Does double-blind peer review impact gender authorship trends? An evaluation of two leading neurosurgical journals from 2010 to 2019

Uma V Mahajan 1Harsh Wadhwa 2Parastou Fatemi 2Samantha Xu 1Judy Shan 3Deborah L Benzil 4Corinna C Zygourakis 2

Article reveals the State of Rhode Island has one of the highest percentages of ABNS certified women in neurosurgery in the country.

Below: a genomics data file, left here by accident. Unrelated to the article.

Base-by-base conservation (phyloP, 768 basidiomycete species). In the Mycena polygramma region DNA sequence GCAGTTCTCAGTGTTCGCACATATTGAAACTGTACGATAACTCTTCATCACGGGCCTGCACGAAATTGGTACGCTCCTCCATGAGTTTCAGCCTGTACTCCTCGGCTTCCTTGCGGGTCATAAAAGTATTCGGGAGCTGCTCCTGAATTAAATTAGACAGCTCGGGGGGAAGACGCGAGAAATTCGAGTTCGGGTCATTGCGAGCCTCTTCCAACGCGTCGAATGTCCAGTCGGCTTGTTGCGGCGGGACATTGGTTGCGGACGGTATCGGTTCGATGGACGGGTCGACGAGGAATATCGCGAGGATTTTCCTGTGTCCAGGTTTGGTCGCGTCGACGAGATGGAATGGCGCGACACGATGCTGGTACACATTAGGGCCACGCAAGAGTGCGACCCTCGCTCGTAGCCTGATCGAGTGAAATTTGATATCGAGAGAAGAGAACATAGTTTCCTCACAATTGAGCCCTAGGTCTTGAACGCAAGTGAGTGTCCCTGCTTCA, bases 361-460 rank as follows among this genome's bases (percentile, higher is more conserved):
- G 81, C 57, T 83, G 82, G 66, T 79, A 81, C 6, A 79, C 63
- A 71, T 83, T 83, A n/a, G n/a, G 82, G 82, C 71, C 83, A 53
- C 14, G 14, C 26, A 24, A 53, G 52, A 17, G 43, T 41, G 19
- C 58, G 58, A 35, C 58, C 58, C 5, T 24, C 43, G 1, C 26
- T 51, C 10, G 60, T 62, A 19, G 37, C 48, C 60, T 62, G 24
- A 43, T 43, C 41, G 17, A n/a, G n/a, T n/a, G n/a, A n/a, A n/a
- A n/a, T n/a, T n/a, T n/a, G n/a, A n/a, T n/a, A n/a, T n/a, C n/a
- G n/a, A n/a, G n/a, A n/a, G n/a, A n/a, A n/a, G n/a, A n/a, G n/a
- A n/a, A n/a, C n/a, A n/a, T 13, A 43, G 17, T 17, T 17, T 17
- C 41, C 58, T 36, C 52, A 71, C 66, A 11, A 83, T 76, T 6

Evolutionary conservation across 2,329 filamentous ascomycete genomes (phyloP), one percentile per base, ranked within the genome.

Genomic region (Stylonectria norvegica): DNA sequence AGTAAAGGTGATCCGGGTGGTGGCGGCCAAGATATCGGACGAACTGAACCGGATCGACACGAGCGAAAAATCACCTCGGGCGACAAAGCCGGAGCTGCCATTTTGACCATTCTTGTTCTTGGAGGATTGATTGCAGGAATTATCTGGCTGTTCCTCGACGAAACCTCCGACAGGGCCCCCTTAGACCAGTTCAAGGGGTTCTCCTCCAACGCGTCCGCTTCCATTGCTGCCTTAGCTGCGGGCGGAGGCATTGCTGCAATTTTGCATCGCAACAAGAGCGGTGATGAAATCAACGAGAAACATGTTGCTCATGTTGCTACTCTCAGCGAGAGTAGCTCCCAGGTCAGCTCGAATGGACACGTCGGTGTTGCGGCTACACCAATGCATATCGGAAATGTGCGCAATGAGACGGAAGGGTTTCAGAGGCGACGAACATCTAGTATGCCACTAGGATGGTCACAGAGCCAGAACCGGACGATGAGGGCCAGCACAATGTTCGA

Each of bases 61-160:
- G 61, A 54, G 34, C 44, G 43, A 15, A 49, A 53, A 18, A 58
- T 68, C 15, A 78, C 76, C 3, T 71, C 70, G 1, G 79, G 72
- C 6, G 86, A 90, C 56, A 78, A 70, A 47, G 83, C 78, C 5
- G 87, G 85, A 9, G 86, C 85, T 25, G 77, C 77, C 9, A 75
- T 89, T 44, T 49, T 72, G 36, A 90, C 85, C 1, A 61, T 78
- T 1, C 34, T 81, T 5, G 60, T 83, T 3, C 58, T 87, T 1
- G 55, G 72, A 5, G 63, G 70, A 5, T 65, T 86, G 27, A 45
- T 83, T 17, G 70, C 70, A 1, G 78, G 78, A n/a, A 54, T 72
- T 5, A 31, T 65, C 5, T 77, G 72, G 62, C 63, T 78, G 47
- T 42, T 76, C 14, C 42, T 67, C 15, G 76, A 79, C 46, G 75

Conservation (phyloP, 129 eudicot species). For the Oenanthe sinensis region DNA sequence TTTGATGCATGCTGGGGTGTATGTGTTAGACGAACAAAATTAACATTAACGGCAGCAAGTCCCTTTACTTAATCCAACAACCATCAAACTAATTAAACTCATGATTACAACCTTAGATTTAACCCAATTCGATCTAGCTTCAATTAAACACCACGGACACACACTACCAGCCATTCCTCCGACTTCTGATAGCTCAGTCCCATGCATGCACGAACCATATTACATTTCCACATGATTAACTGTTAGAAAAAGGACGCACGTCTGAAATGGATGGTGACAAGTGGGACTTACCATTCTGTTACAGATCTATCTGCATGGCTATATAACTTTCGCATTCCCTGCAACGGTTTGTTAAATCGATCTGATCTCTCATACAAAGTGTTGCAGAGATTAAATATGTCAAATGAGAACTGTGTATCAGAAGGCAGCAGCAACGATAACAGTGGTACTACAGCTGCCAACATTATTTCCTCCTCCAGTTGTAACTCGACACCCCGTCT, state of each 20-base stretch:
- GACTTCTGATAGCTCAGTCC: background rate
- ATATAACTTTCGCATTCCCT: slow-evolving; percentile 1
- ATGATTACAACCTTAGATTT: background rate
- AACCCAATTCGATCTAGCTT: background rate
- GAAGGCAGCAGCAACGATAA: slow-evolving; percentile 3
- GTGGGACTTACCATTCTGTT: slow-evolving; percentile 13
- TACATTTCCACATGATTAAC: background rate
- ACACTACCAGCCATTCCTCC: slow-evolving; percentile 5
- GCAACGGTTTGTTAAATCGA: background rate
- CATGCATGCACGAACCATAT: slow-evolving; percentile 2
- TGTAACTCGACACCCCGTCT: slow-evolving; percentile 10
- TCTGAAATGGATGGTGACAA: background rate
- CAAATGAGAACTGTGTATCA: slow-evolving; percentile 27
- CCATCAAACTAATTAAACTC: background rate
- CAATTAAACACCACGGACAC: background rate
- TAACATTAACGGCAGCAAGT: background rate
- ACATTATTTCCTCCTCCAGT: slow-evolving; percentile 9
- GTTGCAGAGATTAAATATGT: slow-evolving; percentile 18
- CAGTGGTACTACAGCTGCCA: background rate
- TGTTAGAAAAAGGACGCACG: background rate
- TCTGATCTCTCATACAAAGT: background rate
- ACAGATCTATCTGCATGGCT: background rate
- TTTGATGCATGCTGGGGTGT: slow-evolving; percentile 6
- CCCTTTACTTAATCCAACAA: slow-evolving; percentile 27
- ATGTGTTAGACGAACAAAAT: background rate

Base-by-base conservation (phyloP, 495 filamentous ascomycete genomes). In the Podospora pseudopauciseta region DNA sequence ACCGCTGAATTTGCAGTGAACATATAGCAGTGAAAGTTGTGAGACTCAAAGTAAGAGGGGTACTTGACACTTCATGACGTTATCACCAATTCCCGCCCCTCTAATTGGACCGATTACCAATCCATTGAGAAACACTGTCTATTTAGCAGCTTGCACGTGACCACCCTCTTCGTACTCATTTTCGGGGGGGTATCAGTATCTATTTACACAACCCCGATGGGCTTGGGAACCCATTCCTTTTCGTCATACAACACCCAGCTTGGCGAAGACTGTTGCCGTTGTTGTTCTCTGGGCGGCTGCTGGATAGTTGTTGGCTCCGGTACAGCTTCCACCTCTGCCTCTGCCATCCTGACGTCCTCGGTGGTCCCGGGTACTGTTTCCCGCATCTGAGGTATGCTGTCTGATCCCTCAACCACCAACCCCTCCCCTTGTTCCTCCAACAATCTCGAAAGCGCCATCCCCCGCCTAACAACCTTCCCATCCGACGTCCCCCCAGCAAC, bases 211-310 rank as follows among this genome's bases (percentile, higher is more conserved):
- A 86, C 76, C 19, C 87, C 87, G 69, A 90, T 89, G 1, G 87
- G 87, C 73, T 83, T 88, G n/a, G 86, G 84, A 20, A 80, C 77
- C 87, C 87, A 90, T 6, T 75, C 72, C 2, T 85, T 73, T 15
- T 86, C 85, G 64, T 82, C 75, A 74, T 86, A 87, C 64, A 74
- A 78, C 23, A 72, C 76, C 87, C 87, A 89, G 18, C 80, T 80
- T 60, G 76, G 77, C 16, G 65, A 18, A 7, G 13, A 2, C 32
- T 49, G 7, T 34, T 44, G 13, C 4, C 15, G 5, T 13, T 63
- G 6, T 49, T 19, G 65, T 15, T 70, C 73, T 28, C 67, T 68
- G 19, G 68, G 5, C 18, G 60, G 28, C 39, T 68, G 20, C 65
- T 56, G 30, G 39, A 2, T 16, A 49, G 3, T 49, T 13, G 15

Article Objective: “Publications are key for advancement within academia. Although women are underrepresented in academic neurosurgery, the rates of women entering residency, achieving board certification, and publishing papers are increasing. The goal of this study was to assess the current status of women in academic neurosurgery publications. Specifically, this study sought to 1) survey female authorship rates in the Journal of Neurosurgery (JNS [not including JNS: Spine or JNS: Pediatrics]) and Neurosurgery from 2010 to 2019; 2) analyze whether double-blind peer review (started in Neurosurgery in 2011) altered female authorship rates relative to single-blind review (JNS); and 3) evaluate how female authorship rates compared with the number of women entering neurosurgery residency and obtaining neurosurgery board certification.”

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